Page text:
Monday, May 15, 2017

May 2017: What Our Minds Let Us Be - by Pat Stoltey

Old age is a relative thing. Some might consider me old at 75 (that’s three-quarters of a century, you know), but my mother made it to 97, almost to 98.

At any age, we are what our minds let us be and we do what our bodies allow. My mom still played golf in her 70s. Her art projects were a favorite hobby until she was almost 90, when  her hands would no longer hold a paintbrush. She worked hard to stay engaged and socialize with her neighbors in assisted living and later with her roommate and the caregivers in the skilled nursing facility. 

Determination and perseverance played a huge role in her life. Coming from a broken home with very little money, my mom graduated from high school at 16 and after waiting a year to meet the requirements, moved to Chicago on her own and entered nursing school.

During World War II, while my dad was in the Army, Mom worked as a civilian nurse in an Army hospital.

For most of the years my brother and I were kids, Mom and Dad farmed. My mother could handle a tractor just as easily as she could whip together the huge noon-time meal for my dad and the field hands.

She endured hip and knee replacements. At the end of 2012, when she was 94, Mom had a tiny stroke and was put on hospice. She didn’t like it when the nurses stopped her blood pressure medicine and the caregivers wouldn’t let her get up and walk, so she willed herself to get better.

In April 2013, I moved my mom from her apartment into assisted living. She became a social butterfly until February 2015 when she fell in the bathroom and fractured her good hip.

We used to consider a hip fracture the end of the road for the elderly. But even with the limitations put on her by the orthopedic surgeon Mom got better and returned to assisted living. A motorized wheelchair kept her independent.

Mom paid attention to every bit of those never-boring 2016 election shenanigans, made her choice in November, and voted. Even though she didn’t watch each game of the Cubs’ march to win the World Series, she kept with the team. Current events and the latest world crisis were always on her mind and made for energetic conversations.

All that contributes to the biggest lesson I’ve learned from my mom--we can find joy every moment of our lives, even during the hard times. I hope to follow Mom’s example as I grow older, taking pleasure in the things I can still do and letting those other things go.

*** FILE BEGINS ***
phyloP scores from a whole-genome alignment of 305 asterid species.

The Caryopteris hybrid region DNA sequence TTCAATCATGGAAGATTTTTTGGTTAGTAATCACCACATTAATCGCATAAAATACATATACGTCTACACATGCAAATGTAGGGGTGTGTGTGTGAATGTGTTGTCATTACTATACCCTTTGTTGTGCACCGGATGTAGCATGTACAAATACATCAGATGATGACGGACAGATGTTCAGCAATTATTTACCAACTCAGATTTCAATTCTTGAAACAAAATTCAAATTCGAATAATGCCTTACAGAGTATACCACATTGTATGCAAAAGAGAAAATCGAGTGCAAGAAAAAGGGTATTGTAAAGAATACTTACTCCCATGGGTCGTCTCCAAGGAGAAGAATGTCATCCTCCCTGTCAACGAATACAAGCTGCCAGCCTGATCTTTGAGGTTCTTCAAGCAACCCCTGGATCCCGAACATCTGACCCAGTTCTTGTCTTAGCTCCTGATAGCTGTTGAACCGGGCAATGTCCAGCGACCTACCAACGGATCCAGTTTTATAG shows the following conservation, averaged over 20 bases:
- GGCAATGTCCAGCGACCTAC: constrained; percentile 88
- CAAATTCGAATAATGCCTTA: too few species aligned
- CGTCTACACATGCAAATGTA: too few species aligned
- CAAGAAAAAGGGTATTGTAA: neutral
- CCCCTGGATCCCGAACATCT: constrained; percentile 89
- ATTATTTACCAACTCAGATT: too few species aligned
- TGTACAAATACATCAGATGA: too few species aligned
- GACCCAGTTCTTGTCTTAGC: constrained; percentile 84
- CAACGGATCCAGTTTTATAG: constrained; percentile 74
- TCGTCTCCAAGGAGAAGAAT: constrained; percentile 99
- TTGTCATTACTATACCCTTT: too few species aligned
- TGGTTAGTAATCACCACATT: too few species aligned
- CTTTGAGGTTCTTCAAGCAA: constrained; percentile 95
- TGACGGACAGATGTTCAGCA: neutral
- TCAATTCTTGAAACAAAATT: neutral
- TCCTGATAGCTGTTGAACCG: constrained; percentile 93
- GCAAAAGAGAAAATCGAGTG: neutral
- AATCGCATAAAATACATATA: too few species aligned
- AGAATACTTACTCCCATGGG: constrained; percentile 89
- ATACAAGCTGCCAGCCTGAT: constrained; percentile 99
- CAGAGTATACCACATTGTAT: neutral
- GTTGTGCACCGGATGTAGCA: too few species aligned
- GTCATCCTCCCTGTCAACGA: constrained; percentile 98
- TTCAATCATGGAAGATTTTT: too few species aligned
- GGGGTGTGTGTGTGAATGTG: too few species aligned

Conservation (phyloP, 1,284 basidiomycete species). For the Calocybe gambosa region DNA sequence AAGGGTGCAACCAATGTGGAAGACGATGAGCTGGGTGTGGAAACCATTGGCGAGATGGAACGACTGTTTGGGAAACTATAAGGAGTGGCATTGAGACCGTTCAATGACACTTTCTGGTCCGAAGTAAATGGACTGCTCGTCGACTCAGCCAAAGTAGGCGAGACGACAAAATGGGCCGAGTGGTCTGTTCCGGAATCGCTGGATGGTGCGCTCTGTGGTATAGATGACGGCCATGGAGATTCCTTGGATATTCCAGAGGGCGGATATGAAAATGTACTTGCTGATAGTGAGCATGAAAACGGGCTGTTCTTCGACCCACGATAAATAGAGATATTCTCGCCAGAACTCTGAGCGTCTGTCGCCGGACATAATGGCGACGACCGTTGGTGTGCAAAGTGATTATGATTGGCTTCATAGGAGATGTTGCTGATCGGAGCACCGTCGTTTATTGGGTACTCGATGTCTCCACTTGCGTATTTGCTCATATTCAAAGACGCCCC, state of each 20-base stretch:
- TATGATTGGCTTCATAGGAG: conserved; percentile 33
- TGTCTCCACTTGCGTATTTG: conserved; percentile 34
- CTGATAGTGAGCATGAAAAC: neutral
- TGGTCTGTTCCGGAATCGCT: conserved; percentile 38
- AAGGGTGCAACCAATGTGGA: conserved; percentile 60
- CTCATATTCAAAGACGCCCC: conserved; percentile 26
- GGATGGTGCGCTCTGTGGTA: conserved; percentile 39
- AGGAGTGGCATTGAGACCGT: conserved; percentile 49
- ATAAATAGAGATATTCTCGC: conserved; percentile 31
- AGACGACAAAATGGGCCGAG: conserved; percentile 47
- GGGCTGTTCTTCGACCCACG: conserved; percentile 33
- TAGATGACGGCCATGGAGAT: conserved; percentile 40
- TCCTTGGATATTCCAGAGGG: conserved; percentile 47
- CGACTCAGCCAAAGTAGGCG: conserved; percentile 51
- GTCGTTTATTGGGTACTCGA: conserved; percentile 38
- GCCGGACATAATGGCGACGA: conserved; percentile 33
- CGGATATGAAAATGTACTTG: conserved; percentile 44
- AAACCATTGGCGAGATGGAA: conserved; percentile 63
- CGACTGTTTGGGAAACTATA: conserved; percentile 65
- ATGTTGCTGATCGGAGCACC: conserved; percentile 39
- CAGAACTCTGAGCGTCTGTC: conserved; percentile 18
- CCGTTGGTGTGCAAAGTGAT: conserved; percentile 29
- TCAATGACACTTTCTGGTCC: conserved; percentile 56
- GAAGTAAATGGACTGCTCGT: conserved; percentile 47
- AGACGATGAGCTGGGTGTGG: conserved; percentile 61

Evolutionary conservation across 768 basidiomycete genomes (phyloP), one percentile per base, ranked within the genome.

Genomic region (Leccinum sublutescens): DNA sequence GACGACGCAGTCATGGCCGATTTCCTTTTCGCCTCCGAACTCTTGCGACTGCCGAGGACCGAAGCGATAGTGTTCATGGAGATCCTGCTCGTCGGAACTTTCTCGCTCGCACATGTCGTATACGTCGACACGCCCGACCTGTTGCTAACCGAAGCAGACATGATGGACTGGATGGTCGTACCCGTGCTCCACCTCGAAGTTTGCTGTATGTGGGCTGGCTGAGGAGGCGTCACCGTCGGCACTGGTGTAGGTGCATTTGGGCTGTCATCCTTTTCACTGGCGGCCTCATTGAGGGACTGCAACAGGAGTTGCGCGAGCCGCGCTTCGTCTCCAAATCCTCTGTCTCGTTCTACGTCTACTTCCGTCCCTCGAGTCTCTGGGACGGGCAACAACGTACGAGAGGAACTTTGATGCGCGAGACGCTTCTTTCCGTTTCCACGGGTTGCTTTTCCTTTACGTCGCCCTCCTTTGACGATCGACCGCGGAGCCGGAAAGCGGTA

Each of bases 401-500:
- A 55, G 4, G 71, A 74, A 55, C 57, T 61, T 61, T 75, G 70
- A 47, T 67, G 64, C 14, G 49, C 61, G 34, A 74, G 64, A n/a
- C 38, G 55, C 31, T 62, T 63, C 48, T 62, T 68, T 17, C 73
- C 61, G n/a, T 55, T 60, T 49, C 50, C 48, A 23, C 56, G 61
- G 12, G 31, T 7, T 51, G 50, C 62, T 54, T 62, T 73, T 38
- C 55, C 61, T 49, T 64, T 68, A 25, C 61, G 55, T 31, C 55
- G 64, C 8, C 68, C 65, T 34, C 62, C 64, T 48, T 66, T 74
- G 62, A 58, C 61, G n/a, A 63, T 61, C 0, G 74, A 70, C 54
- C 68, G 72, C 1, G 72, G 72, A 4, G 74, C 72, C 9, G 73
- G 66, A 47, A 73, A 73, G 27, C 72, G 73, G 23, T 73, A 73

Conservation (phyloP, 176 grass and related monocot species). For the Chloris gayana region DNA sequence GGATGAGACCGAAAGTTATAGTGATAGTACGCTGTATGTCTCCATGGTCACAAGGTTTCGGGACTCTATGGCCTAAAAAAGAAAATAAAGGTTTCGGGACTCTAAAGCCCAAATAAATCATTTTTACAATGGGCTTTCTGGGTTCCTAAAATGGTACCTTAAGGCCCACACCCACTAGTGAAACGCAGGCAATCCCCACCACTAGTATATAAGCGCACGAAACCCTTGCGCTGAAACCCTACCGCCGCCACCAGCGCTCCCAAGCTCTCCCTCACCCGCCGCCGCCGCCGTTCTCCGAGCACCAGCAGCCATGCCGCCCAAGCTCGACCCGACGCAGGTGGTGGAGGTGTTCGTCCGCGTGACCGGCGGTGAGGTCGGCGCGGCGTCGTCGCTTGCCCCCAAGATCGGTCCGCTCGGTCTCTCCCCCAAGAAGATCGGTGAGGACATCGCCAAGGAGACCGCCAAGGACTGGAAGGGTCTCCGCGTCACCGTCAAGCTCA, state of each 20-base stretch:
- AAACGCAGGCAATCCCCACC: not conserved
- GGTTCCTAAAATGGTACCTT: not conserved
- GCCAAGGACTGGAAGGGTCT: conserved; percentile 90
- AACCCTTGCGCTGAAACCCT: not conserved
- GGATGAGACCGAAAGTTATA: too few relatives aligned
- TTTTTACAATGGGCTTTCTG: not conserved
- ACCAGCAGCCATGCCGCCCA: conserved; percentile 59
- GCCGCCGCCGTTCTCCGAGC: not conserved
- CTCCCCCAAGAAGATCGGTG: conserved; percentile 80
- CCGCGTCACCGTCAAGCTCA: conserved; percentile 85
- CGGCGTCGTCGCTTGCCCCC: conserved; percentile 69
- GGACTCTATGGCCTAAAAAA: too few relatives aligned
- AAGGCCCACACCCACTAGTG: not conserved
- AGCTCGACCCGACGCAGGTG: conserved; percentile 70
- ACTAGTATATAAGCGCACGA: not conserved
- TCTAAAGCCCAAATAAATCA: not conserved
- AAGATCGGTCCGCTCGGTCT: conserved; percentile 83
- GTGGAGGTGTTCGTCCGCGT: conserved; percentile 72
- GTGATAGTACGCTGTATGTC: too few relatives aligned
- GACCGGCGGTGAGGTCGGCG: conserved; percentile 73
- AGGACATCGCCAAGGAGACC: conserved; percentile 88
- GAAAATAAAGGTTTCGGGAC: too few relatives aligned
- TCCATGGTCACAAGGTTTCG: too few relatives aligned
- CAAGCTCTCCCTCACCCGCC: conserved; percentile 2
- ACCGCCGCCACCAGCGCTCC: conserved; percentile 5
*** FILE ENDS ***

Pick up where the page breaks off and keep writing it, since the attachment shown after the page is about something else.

I often said, “Mom’s a trooper.” I’d like that legacy for myself as well.

Pat Stoltey is a local writer of crime fiction. Her fourth novel, a historical mystery titled Wishing Caswell Dead, will be released from Five Star/Cengage in November 2017. She lives in Fort Collins with her husband, Bill, Katie Cat, and Sassy Dog. 

Thoughtful Aging - by Janice Whitaker

     In 1992, after raising children, teaching in public schools, and moving fifteen times because of my husband Bill’s 30 years of military service, we settled in a large Texas city and began second careers thinking we would never move again.  We spent most vacations visiting our parents and our children and grandchildren in other states.  We saw the difficulties our parents had as they aged and thought about how their last years might have been better in other circumstances.

     When I retired in 2005, I thought about how I wanted to spend my remaining years.  Gardening was my main interest; I spent many hours pursuing that interest until the Texas heat and my body told me that it was time to quit.  

     About that same time, our daughter’s family moved to Fort Collins.  After we visited them, I talked my reluctant husband into giving up his Texas activities and friends to move close to our daughter, convinced her that her family wouldn’t be our main source of entertainment, and convinced my outdoorsman husband that Colorado had many opportunities for adventure. We became permanent Fort Collins residents in 2010.

     We were welcomed at our new church and encouraged to join Fort Collins Newcomers Club.  We volunteered at The Food Bank for Larimer County and joined book groups.  Bill hiked, led hikes, and volunteered with The Nature Conservancy and Poudre Wilderness Volunteers.  I volunteered with Poudre River Friends of the Library.  

     Still thinking long-term, I searched for activities I could enjoy throughout my elder years.  I joined a group of women who meet twice monthly to share knitting projects.  Now one of my favorite hobbies is knitting baby beanies for newborns.  

     I learned to play Scrabble, joining Northern Colorado Scrabble Club where I met many interesting people and learned the protocols for tournament Scrabble.  No longer confident driving after dark but wanting to play several times each week, I formed daytime Scrabble groups.  We now play on the first and fourth Fridays of each month for fun, and a dozen of us play in a Scrabble marathon tournament where records are kept and prizes are awarded every six months.

     Perhaps the biggest challenge in the move we made was finding a home where Bill and I could age in place.  We had some definite ideas about what we wanted, and our realtor pointed us to a patio home community where we could have a home built to our specifications.  Because our parents found stairs and narrow doorways an obstacle to their decreased mobility, we wanted all the activities of daily living to be on one floor with wide hallways and doors.  We also wanted an open floorplan with space to entertain along with yard maintenance and snow removal available and good walking trails.  

     We feel blessed that this challenge is now a reality and hope that we have many years ahead to enjoy our home, family, friends of all ages and the greater community.